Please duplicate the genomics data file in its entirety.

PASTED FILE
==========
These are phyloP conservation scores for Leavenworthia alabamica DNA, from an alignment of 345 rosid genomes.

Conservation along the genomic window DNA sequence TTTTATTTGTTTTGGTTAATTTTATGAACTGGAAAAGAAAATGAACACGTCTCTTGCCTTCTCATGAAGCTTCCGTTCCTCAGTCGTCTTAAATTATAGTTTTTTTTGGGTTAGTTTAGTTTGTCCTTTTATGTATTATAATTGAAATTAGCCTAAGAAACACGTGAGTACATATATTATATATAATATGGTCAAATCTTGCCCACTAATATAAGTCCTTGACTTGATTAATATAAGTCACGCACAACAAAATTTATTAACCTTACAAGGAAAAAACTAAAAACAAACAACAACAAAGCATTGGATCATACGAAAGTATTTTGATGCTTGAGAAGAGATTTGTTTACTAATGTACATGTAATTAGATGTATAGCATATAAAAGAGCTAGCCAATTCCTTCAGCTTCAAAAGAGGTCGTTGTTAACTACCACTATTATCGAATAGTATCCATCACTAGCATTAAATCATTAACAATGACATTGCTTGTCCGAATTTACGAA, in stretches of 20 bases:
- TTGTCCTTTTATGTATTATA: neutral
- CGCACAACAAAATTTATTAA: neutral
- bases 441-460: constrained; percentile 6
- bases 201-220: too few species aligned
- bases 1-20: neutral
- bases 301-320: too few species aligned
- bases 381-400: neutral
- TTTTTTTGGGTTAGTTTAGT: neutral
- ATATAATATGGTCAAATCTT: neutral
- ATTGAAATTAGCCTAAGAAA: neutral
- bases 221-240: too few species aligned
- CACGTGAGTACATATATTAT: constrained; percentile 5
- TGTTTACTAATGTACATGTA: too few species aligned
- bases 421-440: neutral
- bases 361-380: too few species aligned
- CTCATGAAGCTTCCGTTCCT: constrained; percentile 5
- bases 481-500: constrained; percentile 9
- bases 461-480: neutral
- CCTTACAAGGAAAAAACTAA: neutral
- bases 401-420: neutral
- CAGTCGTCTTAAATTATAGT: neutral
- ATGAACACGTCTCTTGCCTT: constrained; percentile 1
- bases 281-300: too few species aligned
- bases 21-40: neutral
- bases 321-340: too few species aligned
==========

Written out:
These are phyloP conservation scores for Leavenworthia alabamica DNA, from an alignment of 345 rosid genomes.

Conservation along the genomic window DNA sequence TTTTATTTGTTTTGGTTAATTTTATGAACTGGAAAAGAAAATGAACACGTCTCTTGCCTTCTCATGAAGCTTCCGTTCCTCAGTCGTCTTAAATTATAGTTTTTTTTGGGTTAGTTTAGTTTGTCCTTTTATGTATTATAATTGAAATTAGCCTAAGAAACACGTGAGTACATATATTATATATAATATGGTCAAATCTTGCCCACTAATATAAGTCCTTGACTTGATTAATATAAGTCACGCACAACAAAATTTATTAACCTTACAAGGAAAAAACTAAAAACAAACAACAACAAAGCATTGGATCATACGAAAGTATTTTGATGCTTGAGAAGAGATTTGTTTACTAATGTACATGTAATTAGATGTATAGCATATAAAAGAGCTAGCCAATTCCTTCAGCTTCAAAAGAGGTCGTTGTTAACTACCACTATTATCGAATAGTATCCATCACTAGCATTAAATCATTAACAATGACATTGCTTGTCCGAATTTACGAA, in stretches of 20 bases:
- TTGTCCTTTTATGTATTATA: neutral
- CGCACAACAAAATTTATTAA: neutral
- bases 441-460: constrained; percentile 6
- bases 201-220: too few species aligned
- bases 1-20: neutral
- bases 301-320: too few species aligned
- bases 381-400: neutral
- TTTTTTTGGGTTAGTTTAGT: neutral
- ATATAATATGGTCAAATCTT: neutral
- ATTGAAATTAGCCTAAGAAA: neutral
- bases 221-240: too few species aligned
- CACGTGAGTACATATATTAT: constrained; percentile 5
- TGTTTACTAATGTACATGTA: too few species aligned
- bases 421-440: neutral
- bases 361-380: too few species aligned
- CTCATGAAGCTTCCGTTCCT: constrained; percentile 5
- bases 481-500: constrained; percentile 9
- bases 461-480: neutral
- CCTTACAAGGAAAAAACTAA: neutral
- bases 401-420: neutral
- CAGTCGTCTTAAATTATAGT: neutral
- ATGAACACGTCTCTTGCCTT: constrained; percentile 1
- bases 281-300: too few species aligned
- bases 21-40: neutral
- bases 321-340: too few species aligned